// In a table's initialize() method.
$this->addBehavior('Sluggable', [
    'implementedFinders' => [
        'slugged' => 'findSlug',
    ]
]);

Transforming Request Data into Entity Properties

Behaviors can define logic for how the custom fields they provide are marshalled by implementing the Cake\ORM\PropertyMarshalInterface. This interface requires a single method to be implemented:

public function buildMarshalMap($marshaller, $map, $options)
{
    return [
        'custom_behavior_field' => function ($value, $entity) {
            // Transform the value as necessary
            return $value . '123';
        }
    ];
}

The TranslateBehavior has a non-trivial implementation of this interface that you might want to refer to.

New in version 3.3.0: The ability for behaviors to participate in marshalling was added in 3.3.0

Removing Loaded Behaviors

To remove a behavior from your table you can call the removeBehavior() method:

// Remove the loaded behavior
$this->removeBehavior('Sluggable');

Accessing Loaded Behaviors

Once you’ve attached behaviors to your Table instance you can introspect the loaded behaviors, or access specific behaviors using the BehaviorRegistry:

// See which behaviors are loaded
$table->behaviors()->loaded();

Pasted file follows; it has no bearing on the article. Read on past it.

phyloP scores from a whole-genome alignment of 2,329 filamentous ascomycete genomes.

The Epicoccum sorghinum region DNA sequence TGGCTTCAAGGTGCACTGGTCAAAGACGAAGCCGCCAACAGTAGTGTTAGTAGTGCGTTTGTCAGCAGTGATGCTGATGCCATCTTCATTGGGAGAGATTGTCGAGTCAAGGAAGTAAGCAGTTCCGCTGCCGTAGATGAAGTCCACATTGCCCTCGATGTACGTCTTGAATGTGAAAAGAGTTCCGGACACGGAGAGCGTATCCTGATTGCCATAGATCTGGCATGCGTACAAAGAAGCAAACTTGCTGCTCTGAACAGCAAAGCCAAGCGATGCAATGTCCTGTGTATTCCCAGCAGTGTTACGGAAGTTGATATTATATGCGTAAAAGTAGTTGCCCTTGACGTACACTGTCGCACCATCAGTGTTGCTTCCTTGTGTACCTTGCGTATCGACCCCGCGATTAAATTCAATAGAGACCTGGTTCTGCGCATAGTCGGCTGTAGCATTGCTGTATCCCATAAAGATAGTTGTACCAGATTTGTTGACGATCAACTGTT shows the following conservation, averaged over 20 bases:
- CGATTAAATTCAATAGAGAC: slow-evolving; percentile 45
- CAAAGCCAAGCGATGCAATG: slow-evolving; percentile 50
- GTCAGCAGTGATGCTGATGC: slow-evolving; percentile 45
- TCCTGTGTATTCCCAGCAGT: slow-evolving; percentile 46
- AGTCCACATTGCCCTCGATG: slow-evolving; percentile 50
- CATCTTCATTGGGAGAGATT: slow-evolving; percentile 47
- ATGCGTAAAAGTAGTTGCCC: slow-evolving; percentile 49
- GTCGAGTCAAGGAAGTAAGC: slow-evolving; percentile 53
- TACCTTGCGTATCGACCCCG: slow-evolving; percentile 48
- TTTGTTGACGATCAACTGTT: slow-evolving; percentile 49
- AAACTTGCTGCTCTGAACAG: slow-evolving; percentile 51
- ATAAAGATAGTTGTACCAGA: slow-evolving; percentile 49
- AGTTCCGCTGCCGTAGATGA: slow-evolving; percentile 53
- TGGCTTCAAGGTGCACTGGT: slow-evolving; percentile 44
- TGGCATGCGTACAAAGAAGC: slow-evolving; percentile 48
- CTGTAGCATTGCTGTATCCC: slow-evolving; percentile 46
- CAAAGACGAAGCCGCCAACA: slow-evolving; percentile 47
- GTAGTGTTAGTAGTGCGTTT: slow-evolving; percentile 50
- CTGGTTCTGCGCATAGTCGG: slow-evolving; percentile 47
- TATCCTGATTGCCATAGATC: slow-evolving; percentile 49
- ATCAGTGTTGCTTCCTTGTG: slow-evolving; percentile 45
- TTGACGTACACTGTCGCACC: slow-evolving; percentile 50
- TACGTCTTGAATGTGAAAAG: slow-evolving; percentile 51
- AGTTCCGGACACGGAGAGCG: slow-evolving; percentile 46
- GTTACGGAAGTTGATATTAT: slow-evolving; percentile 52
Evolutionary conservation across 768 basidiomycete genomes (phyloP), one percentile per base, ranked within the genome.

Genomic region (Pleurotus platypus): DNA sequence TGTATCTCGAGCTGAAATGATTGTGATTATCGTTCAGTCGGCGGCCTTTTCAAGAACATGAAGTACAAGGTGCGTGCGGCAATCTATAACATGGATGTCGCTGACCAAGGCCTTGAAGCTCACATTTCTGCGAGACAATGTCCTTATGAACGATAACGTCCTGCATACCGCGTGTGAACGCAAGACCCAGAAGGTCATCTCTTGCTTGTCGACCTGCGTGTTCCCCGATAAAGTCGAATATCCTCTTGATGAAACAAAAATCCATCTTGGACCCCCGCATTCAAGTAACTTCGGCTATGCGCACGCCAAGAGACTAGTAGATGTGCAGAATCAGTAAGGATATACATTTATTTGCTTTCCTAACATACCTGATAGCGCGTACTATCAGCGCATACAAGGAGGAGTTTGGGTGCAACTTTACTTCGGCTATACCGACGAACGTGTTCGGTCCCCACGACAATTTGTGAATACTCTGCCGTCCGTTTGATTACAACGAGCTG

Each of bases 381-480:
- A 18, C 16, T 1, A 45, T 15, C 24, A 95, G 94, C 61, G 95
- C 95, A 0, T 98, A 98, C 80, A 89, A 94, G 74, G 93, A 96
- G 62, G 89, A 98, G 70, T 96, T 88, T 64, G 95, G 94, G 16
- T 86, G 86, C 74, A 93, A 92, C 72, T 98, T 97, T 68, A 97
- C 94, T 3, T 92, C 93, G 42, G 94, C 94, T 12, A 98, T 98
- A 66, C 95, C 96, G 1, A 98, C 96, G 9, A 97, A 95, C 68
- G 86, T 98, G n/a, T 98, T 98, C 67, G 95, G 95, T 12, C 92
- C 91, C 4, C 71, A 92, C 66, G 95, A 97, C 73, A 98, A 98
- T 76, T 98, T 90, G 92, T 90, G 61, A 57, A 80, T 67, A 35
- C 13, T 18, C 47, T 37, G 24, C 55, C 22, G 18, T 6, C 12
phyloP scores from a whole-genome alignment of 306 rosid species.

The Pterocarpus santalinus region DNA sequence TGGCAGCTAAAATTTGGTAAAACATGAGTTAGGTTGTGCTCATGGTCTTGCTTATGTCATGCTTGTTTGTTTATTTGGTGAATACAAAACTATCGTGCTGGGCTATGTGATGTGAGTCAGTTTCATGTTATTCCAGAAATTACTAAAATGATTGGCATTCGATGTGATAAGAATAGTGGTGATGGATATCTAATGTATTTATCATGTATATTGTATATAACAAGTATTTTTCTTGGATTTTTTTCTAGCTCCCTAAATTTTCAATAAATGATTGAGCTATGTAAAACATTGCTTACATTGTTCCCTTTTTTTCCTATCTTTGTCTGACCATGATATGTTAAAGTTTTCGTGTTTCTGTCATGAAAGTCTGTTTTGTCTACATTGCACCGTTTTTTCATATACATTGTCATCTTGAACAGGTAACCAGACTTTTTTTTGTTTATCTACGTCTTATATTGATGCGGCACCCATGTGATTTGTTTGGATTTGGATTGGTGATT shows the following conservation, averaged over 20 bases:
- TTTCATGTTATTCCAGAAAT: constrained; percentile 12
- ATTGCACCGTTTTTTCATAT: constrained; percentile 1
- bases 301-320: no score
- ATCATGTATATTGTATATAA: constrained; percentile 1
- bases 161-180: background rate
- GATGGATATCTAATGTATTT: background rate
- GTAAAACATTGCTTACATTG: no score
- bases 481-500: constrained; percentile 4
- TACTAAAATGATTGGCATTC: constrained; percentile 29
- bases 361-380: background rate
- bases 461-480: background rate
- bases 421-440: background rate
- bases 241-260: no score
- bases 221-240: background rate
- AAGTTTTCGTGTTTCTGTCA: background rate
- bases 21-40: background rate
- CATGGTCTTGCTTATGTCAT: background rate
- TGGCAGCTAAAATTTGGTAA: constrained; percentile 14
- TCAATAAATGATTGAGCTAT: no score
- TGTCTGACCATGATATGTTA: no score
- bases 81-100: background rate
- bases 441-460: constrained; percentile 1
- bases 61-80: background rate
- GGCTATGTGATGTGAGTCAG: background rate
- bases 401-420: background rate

// Check if a specific behavior is loaded.
// Remember to omit plugin prefixes.
$table->behaviors()->has('CounterCache');

// Get a loaded behavior
// Remember to omit plugin prefixes
$table->behaviors()->get('CounterCache');

Re-configuring Loaded Behaviors

To modify the configuration of an already loaded behavior you can combine the BehaviorRegistry::get command with config command provided by the InstanceConfigTrait trait.

For example if a parent (e.g. an AppTable) class loaded the Timestamp behavior you could do the following to add, modify or remove the configurations for the behavior. In this case, we will add an event we want Timestamp to respond to:

namespace App\Model\Table;

use App\Model\Table\AppTable; // similar to AppController

class UsersTable extends AppTable
{
    public function initialize(array $options)
    {
        parent::initialize($options);

        // e.g. if our parent calls $this->addBehavior('Timestamp');
        // and we want to add an additional event
        if ($this->behaviors()->has('Timestamp')) {
            $this->behaviors()->get('Timestamp')->config([
                'events' => [
                    'Users.login' => [
                        'last_login' => 'always'
                    ],
                ],
            ]);
        }
    }
}